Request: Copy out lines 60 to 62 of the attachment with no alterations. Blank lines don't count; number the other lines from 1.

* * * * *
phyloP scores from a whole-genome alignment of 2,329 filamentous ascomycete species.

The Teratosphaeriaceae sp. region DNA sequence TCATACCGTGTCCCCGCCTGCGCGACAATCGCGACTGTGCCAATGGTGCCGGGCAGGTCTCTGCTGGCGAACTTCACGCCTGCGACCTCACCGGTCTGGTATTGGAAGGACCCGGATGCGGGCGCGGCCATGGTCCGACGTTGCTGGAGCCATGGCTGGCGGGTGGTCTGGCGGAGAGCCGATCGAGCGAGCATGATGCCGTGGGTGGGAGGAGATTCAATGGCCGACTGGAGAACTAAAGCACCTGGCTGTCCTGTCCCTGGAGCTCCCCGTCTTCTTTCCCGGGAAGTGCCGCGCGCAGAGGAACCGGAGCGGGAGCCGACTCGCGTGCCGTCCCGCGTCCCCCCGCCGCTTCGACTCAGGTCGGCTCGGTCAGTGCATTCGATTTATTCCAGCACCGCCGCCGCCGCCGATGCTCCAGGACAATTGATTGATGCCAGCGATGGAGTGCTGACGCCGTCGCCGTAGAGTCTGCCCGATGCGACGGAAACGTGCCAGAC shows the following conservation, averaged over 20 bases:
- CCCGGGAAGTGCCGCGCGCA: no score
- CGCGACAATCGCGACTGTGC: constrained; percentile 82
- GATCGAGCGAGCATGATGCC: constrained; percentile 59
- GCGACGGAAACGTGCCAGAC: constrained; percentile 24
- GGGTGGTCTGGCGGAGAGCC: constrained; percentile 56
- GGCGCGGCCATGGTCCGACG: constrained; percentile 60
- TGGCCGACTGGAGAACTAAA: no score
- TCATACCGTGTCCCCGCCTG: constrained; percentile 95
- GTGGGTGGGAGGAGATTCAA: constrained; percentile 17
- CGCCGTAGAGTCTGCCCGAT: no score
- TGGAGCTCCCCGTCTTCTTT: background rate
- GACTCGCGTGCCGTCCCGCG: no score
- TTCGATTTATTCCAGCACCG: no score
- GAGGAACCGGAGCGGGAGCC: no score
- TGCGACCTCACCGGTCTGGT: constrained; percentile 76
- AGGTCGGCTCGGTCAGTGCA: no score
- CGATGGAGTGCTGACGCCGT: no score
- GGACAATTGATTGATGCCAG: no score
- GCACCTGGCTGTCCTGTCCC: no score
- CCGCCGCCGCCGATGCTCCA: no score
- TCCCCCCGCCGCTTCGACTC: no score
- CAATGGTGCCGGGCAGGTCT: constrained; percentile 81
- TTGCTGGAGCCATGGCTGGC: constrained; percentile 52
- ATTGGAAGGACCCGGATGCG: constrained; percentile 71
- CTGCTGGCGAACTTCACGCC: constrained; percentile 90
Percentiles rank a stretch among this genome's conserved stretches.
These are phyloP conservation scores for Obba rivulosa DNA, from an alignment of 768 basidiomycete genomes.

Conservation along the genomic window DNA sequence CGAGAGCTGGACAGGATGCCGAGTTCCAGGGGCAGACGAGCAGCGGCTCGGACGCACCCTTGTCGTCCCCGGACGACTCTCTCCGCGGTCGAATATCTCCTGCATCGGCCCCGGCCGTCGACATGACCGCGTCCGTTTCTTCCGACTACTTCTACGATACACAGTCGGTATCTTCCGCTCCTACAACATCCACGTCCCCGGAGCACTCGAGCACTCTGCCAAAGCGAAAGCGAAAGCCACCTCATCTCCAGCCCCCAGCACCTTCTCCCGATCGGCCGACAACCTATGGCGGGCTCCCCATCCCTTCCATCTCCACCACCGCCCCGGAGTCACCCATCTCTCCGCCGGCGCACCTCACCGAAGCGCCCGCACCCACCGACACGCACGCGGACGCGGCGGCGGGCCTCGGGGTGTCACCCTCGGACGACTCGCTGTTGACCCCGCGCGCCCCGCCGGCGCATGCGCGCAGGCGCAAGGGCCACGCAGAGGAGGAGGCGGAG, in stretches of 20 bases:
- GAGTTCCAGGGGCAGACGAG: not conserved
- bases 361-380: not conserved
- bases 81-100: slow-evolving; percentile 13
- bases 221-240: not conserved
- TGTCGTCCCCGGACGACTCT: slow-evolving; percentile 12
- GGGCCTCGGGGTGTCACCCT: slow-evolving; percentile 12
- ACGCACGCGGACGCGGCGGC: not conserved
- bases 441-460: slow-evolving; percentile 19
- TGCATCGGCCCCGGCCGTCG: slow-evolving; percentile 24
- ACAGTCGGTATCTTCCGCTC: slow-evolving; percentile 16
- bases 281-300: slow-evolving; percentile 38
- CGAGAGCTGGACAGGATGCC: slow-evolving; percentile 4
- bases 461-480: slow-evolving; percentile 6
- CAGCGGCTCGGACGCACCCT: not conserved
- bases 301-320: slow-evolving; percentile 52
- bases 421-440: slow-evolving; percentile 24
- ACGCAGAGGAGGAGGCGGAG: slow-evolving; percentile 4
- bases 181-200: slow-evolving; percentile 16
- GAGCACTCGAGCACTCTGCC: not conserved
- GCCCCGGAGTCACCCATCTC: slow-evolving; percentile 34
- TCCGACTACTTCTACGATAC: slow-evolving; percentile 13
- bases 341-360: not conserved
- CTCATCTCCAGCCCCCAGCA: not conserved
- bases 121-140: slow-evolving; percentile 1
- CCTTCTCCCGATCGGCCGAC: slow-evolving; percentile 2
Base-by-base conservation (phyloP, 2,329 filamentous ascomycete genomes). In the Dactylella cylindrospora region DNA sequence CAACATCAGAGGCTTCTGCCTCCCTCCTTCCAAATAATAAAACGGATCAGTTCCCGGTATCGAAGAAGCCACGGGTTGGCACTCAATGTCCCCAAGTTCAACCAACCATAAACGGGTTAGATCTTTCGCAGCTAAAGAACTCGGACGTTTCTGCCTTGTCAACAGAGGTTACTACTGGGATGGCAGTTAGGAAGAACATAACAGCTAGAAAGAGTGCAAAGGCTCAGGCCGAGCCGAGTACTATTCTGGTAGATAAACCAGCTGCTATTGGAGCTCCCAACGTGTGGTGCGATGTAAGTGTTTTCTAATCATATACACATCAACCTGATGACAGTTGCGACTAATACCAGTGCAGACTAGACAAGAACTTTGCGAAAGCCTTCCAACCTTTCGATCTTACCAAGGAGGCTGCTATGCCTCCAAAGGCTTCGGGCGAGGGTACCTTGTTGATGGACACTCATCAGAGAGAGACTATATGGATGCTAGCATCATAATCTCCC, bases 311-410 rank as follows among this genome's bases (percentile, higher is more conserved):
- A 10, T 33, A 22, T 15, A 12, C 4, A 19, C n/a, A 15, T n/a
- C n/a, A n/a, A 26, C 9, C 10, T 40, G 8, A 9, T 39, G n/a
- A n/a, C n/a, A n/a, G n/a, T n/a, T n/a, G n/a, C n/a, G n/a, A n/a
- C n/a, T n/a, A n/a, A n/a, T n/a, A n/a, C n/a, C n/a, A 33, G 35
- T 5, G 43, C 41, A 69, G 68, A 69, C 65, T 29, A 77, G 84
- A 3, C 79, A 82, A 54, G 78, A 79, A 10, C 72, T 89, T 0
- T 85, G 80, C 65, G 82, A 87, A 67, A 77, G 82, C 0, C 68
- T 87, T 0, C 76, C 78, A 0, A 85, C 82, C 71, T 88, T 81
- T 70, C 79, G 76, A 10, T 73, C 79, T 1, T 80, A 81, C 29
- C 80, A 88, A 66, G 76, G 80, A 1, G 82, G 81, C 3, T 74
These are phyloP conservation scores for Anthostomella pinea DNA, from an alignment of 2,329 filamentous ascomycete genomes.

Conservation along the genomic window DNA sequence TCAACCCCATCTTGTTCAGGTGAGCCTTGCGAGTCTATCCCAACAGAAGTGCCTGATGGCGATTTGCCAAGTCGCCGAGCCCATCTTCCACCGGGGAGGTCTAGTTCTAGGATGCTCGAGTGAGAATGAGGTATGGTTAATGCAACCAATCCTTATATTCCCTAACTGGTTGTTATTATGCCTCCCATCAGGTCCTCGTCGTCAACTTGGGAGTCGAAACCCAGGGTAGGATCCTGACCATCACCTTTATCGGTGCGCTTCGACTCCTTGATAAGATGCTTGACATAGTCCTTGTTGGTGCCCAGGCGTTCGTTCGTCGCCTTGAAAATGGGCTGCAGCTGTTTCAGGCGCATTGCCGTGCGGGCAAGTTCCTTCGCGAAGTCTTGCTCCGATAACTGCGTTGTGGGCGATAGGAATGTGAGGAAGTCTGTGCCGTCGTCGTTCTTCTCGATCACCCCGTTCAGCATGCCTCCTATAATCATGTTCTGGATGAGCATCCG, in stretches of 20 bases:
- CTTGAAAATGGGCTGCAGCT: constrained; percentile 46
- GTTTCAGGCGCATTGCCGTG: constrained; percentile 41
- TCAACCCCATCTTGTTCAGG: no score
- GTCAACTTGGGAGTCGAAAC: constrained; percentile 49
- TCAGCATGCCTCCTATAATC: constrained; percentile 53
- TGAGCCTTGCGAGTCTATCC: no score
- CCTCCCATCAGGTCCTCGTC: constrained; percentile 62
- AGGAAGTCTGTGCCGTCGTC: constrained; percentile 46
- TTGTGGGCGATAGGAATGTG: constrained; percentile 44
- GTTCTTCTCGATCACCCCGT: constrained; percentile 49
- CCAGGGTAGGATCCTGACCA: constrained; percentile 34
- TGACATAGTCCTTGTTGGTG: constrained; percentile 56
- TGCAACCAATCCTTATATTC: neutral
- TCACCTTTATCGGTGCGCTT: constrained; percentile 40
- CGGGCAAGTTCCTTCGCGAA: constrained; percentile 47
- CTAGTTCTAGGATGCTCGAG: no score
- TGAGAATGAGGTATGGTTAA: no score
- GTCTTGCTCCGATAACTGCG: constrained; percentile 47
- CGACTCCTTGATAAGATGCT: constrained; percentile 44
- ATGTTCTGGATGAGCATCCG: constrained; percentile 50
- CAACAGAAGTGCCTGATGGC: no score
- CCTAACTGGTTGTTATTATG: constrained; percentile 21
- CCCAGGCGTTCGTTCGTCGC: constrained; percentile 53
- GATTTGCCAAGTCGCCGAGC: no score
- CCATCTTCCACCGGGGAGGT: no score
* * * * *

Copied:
- C n/a, T n/a, A n/a, A n/a, T n/a, A n/a, C n/a, C n/a, A 33, G 35
- T 5, G 43, C 41, A 69, G 68, A 69, C 65, T 29, A 77, G 84
- A 3, C 79, A 82, A 54, G 78, A 79, A 10, C 72, T 89, T 0